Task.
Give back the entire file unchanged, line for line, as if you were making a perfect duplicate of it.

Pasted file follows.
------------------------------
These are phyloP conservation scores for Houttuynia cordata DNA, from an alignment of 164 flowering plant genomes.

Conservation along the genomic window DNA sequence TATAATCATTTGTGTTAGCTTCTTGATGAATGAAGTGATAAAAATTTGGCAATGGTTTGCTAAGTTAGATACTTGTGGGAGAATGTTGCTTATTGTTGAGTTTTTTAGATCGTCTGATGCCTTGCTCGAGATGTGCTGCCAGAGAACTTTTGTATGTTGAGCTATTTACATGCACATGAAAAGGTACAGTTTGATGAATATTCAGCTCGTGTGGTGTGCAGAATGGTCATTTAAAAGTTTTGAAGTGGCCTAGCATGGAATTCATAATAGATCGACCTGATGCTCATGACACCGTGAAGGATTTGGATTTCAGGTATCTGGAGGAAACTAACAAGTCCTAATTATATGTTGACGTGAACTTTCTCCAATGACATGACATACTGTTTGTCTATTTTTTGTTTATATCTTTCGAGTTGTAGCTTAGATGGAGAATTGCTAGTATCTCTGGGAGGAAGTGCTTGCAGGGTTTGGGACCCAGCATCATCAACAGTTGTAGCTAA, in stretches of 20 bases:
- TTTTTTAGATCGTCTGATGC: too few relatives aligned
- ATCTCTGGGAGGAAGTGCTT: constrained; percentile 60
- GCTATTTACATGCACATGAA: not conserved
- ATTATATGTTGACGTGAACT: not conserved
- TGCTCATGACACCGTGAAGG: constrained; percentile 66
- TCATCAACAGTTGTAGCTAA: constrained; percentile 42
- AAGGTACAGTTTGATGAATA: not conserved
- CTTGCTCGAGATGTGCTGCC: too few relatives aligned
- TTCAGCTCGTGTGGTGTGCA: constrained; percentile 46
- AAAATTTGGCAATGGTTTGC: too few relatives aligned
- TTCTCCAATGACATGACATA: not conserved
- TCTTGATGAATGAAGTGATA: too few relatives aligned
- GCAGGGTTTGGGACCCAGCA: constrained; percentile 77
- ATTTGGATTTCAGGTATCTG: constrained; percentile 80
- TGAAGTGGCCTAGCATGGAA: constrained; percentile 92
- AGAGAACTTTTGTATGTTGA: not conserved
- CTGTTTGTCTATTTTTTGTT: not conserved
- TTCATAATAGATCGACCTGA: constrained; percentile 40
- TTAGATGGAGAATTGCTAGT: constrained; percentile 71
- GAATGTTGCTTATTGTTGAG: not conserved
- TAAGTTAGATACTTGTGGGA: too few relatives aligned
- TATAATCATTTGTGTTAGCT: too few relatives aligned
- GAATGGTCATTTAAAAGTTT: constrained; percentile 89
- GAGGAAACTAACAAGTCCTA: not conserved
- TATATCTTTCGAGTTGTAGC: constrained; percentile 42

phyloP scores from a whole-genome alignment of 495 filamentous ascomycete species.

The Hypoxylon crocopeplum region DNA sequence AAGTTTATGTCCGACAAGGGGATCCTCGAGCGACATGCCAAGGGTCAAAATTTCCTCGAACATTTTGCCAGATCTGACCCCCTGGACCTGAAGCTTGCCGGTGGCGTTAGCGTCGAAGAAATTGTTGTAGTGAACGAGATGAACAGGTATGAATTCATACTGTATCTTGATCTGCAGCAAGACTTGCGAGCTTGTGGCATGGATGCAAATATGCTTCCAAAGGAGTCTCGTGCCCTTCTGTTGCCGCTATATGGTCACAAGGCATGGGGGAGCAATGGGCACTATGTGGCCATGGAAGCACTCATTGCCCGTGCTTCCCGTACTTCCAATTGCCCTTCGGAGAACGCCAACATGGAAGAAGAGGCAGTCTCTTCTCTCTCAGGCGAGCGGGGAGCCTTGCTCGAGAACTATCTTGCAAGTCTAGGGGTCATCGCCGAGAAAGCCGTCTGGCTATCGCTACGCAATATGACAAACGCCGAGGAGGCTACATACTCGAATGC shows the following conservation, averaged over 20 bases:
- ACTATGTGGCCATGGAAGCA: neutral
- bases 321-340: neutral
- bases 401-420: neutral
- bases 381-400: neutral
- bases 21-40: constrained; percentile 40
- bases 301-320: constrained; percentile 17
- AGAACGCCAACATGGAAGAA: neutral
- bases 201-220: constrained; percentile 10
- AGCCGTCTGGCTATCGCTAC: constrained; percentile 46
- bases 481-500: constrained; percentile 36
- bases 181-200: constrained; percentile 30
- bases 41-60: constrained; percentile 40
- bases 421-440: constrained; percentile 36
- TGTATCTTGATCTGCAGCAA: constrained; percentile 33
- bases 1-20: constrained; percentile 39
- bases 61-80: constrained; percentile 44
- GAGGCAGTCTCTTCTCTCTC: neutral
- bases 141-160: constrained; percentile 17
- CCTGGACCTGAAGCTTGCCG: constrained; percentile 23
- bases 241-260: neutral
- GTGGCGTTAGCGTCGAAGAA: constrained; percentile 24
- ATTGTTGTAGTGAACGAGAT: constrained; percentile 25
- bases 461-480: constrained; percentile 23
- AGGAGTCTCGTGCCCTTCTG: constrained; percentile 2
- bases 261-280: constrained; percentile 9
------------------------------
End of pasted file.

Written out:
These are phyloP conservation scores for Houttuynia cordata DNA, from an alignment of 164 flowering plant genomes.

Conservation along the genomic window DNA sequence TATAATCATTTGTGTTAGCTTCTTGATGAATGAAGTGATAAAAATTTGGCAATGGTTTGCTAAGTTAGATACTTGTGGGAGAATGTTGCTTATTGTTGAGTTTTTTAGATCGTCTGATGCCTTGCTCGAGATGTGCTGCCAGAGAACTTTTGTATGTTGAGCTATTTACATGCACATGAAAAGGTACAGTTTGATGAATATTCAGCTCGTGTGGTGTGCAGAATGGTCATTTAAAAGTTTTGAAGTGGCCTAGCATGGAATTCATAATAGATCGACCTGATGCTCATGACACCGTGAAGGATTTGGATTTCAGGTATCTGGAGGAAACTAACAAGTCCTAATTATATGTTGACGTGAACTTTCTCCAATGACATGACATACTGTTTGTCTATTTTTTGTTTATATCTTTCGAGTTGTAGCTTAGATGGAGAATTGCTAGTATCTCTGGGAGGAAGTGCTTGCAGGGTTTGGGACCCAGCATCATCAACAGTTGTAGCTAA, in stretches of 20 bases:
- TTTTTTAGATCGTCTGATGC: too few relatives aligned
- ATCTCTGGGAGGAAGTGCTT: constrained; percentile 60
- GCTATTTACATGCACATGAA: not conserved
- ATTATATGTTGACGTGAACT: not conserved
- TGCTCATGACACCGTGAAGG: constrained; percentile 66
- TCATCAACAGTTGTAGCTAA: constrained; percentile 42
- AAGGTACAGTTTGATGAATA: not conserved
- CTTGCTCGAGATGTGCTGCC: too few relatives aligned
- TTCAGCTCGTGTGGTGTGCA: constrained; percentile 46
- AAAATTTGGCAATGGTTTGC: too few relatives aligned
- TTCTCCAATGACATGACATA: not conserved
- TCTTGATGAATGAAGTGATA: too few relatives aligned
- GCAGGGTTTGGGACCCAGCA: constrained; percentile 77
- ATTTGGATTTCAGGTATCTG: constrained; percentile 80
- TGAAGTGGCCTAGCATGGAA: constrained; percentile 92
- AGAGAACTTTTGTATGTTGA: not conserved
- CTGTTTGTCTATTTTTTGTT: not conserved
- TTCATAATAGATCGACCTGA: constrained; percentile 40
- TTAGATGGAGAATTGCTAGT: constrained; percentile 71
- GAATGTTGCTTATTGTTGAG: not conserved
- TAAGTTAGATACTTGTGGGA: too few relatives aligned
- TATAATCATTTGTGTTAGCT: too few relatives aligned
- GAATGGTCATTTAAAAGTTT: constrained; percentile 89
- GAGGAAACTAACAAGTCCTA: not conserved
- TATATCTTTCGAGTTGTAGC: constrained; percentile 42

phyloP scores from a whole-genome alignment of 495 filamentous ascomycete species.

The Hypoxylon crocopeplum region DNA sequence AAGTTTATGTCCGACAAGGGGATCCTCGAGCGACATGCCAAGGGTCAAAATTTCCTCGAACATTTTGCCAGATCTGACCCCCTGGACCTGAAGCTTGCCGGTGGCGTTAGCGTCGAAGAAATTGTTGTAGTGAACGAGATGAACAGGTATGAATTCATACTGTATCTTGATCTGCAGCAAGACTTGCGAGCTTGTGGCATGGATGCAAATATGCTTCCAAAGGAGTCTCGTGCCCTTCTGTTGCCGCTATATGGTCACAAGGCATGGGGGAGCAATGGGCACTATGTGGCCATGGAAGCACTCATTGCCCGTGCTTCCCGTACTTCCAATTGCCCTTCGGAGAACGCCAACATGGAAGAAGAGGCAGTCTCTTCTCTCTCAGGCGAGCGGGGAGCCTTGCTCGAGAACTATCTTGCAAGTCTAGGGGTCATCGCCGAGAAAGCCGTCTGGCTATCGCTACGCAATATGACAAACGCCGAGGAGGCTACATACTCGAATGC shows the following conservation, averaged over 20 bases:
- ACTATGTGGCCATGGAAGCA: neutral
- bases 321-340: neutral
- bases 401-420: neutral
- bases 381-400: neutral
- bases 21-40: constrained; percentile 40
- bases 301-320: constrained; percentile 17
- AGAACGCCAACATGGAAGAA: neutral
- bases 201-220: constrained; percentile 10
- AGCCGTCTGGCTATCGCTAC: constrained; percentile 46
- bases 481-500: constrained; percentile 36
- bases 181-200: constrained; percentile 30
- bases 41-60: constrained; percentile 40
- bases 421-440: constrained; percentile 36
- TGTATCTTGATCTGCAGCAA: constrained; percentile 33
- bases 1-20: constrained; percentile 39
- bases 61-80: constrained; percentile 44
- GAGGCAGTCTCTTCTCTCTC: neutral
- bases 141-160: constrained; percentile 17
- CCTGGACCTGAAGCTTGCCG: constrained; percentile 23
- bases 241-260: neutral
- GTGGCGTTAGCGTCGAAGAA: constrained; percentile 24
- ATTGTTGTAGTGAACGAGAT: constrained; percentile 25
- bases 461-480: constrained; percentile 23
- AGGAGTCTCGTGCCCTTCTG: constrained; percentile 2
- bases 261-280: constrained; percentile 9